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How Clissold Park was Saved by the Public, for the Public

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https://savingclissoldpark.com

Clissold Park, the jewel at the heart of Stoke Newington wouldn’t exist if it hadn’t been for a passionate local campaign in the 1880s to save to then private estate from development. As the last remaining open space in the area, the prospect of losing it to the “jerry builder” prompted concerned local residents to mobilise and lobby various bodies to raise the funds to purchase the park for the public.

The story of the turbulent campaign can now be told for the first time in vivid and dramatic detail through the recent discovery of press clippings, letters and maps, all kept by Joseph Beck, the chief campaigner and faithfully preserved by his family for over 127 years.

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How Clissold Park was Saved by the Public, for the Public

  1. 1. How Clissold Park was Saved by the Public, for the Public Amir Dotan twitter.com/HistoryOfStokey SavingClissoldPark.com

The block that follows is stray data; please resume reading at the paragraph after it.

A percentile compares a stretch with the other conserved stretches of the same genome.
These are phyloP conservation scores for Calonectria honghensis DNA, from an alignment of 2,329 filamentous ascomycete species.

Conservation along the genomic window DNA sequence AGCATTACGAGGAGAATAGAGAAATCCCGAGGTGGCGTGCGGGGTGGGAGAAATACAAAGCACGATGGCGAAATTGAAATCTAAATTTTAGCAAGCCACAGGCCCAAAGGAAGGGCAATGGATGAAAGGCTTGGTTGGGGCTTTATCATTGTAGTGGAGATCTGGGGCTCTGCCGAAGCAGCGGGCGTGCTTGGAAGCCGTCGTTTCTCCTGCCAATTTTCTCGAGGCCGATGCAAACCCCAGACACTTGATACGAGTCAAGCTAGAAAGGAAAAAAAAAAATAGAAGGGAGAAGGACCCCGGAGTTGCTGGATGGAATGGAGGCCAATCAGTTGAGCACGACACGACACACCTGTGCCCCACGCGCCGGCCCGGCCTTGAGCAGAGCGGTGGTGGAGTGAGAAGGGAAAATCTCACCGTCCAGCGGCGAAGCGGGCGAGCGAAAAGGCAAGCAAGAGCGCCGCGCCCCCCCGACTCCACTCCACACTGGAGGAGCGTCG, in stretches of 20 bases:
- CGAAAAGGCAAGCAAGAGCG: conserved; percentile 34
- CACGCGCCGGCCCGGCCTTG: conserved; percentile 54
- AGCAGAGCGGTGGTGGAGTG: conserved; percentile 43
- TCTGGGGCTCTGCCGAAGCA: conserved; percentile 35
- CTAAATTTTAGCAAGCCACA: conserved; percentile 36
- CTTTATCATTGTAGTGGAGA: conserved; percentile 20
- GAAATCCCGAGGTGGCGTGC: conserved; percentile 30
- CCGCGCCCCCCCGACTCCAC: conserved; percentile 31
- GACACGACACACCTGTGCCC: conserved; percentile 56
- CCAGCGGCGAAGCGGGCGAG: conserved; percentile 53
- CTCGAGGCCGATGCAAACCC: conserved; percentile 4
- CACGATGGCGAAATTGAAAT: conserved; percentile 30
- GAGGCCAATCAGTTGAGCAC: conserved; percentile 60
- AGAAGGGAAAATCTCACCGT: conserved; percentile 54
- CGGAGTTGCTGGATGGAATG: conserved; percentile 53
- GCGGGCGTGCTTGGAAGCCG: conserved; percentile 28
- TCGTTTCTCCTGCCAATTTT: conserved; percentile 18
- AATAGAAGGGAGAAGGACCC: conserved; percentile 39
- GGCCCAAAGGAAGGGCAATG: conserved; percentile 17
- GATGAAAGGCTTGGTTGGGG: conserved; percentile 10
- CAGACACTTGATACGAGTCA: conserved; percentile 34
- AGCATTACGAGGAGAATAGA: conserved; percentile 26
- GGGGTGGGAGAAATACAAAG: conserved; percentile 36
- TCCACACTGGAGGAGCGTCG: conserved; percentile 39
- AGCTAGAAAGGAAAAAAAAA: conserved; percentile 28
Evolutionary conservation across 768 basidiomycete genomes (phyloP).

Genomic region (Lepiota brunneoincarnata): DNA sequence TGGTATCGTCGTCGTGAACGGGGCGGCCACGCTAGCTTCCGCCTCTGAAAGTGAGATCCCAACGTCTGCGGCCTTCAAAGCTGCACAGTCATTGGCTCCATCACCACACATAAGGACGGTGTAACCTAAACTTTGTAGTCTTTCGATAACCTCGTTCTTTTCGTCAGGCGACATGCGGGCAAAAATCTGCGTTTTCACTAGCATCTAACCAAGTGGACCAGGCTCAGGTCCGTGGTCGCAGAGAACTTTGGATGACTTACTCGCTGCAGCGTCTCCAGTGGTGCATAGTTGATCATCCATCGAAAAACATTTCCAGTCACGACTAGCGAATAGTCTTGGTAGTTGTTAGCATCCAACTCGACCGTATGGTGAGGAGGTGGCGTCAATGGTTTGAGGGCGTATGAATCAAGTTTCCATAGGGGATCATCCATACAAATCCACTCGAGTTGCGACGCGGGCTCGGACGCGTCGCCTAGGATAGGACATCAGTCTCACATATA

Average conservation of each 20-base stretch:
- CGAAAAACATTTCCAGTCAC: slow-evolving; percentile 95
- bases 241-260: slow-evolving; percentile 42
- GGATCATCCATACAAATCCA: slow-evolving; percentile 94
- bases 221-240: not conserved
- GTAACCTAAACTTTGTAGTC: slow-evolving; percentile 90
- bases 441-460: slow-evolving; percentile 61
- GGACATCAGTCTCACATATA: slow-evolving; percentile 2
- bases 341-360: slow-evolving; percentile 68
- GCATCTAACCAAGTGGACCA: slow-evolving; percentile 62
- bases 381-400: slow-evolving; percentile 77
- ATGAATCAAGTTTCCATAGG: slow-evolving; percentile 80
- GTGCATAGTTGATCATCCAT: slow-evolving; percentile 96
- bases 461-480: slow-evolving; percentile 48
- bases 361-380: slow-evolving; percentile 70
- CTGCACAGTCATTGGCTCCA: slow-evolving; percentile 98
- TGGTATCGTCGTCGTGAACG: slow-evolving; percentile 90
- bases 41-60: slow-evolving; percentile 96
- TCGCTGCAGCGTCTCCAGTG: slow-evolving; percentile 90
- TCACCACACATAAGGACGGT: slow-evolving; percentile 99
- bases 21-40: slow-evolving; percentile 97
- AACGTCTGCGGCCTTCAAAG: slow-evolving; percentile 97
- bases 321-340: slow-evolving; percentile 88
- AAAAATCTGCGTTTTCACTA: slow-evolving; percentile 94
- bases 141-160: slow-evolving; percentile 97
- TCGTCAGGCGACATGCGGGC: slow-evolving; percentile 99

2. 2. The extraordinary archive in the attic
  3. 3. 175 items The extraordinary archive in the attic
  4. 4. This is Stoke Newington
  5. 5. This is Clissold Park
  6. 6. This is Clissold Park
  7. 7. Photo by twitter.com/DroneN16 This is Clissold Park
  8. 8. Photo by twitter.com/DroneN16 This is Clissold Park
  9. 9. Photo by twitter.com/DroneN16 This is Clissold Park
  10. 10. This is Clissold Park
  11. 11. 1741
  12. 12. 1790
  13. 13. 1790 Photo taken 1876
  14. 14. Abney House Fleetwood House Daniel Defoe’s house Paradise House Paradise House 191 High Street Not your typical Stoke Newington mansion 109 Church Street
  15. 15. 1791
  16. 16. 1798 Photo taken 1876 MORTGAGED
  17. 17. 1800
  18. 18. 1804
  19. 19. 1811
  20. 20. 1821
  21. 21. 1829
  22. 22. 1835
  23. 23. 1865
  24. 24. 1877
  25. 25. 1882
  26. 26. 1882 OPEN ON WEEKENDS!